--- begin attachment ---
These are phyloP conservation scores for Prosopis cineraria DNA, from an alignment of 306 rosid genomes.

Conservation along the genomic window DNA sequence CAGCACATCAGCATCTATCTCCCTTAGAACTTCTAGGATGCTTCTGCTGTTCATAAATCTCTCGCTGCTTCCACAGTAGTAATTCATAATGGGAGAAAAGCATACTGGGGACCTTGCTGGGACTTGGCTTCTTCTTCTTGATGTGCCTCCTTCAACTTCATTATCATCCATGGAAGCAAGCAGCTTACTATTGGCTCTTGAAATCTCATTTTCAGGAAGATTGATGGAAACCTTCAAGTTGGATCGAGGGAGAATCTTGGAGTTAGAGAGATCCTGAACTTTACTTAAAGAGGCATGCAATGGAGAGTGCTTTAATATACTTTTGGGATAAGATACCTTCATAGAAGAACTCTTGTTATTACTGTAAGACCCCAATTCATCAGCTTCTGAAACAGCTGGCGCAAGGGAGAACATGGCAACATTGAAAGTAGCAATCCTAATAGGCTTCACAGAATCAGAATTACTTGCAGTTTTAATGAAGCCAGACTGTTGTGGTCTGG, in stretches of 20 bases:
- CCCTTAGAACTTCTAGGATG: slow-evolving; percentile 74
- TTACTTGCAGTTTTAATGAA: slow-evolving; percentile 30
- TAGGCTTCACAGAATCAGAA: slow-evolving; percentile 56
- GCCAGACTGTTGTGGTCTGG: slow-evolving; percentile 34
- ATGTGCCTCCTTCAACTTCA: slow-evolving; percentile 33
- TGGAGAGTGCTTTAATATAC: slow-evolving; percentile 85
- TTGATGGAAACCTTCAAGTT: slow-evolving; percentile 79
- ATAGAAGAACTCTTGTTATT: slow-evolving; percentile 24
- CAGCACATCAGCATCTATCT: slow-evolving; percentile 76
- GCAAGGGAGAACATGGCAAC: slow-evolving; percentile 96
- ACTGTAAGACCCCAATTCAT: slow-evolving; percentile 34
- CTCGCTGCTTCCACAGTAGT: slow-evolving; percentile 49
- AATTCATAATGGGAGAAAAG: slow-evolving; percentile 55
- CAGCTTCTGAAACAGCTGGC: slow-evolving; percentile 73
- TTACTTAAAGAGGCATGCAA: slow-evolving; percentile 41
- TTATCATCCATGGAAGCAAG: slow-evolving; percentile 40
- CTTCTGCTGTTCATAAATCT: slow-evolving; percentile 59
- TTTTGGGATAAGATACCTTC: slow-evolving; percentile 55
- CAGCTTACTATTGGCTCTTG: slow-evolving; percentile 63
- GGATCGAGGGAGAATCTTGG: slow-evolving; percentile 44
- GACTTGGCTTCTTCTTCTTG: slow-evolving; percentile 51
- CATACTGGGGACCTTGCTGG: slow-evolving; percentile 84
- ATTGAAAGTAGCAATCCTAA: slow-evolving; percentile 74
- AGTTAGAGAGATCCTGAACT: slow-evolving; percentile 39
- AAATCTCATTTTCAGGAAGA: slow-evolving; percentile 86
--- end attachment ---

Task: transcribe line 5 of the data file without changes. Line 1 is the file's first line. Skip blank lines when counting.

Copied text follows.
- TAGGCTTCACAGAATCAGAA: slow-evolving; percentile 56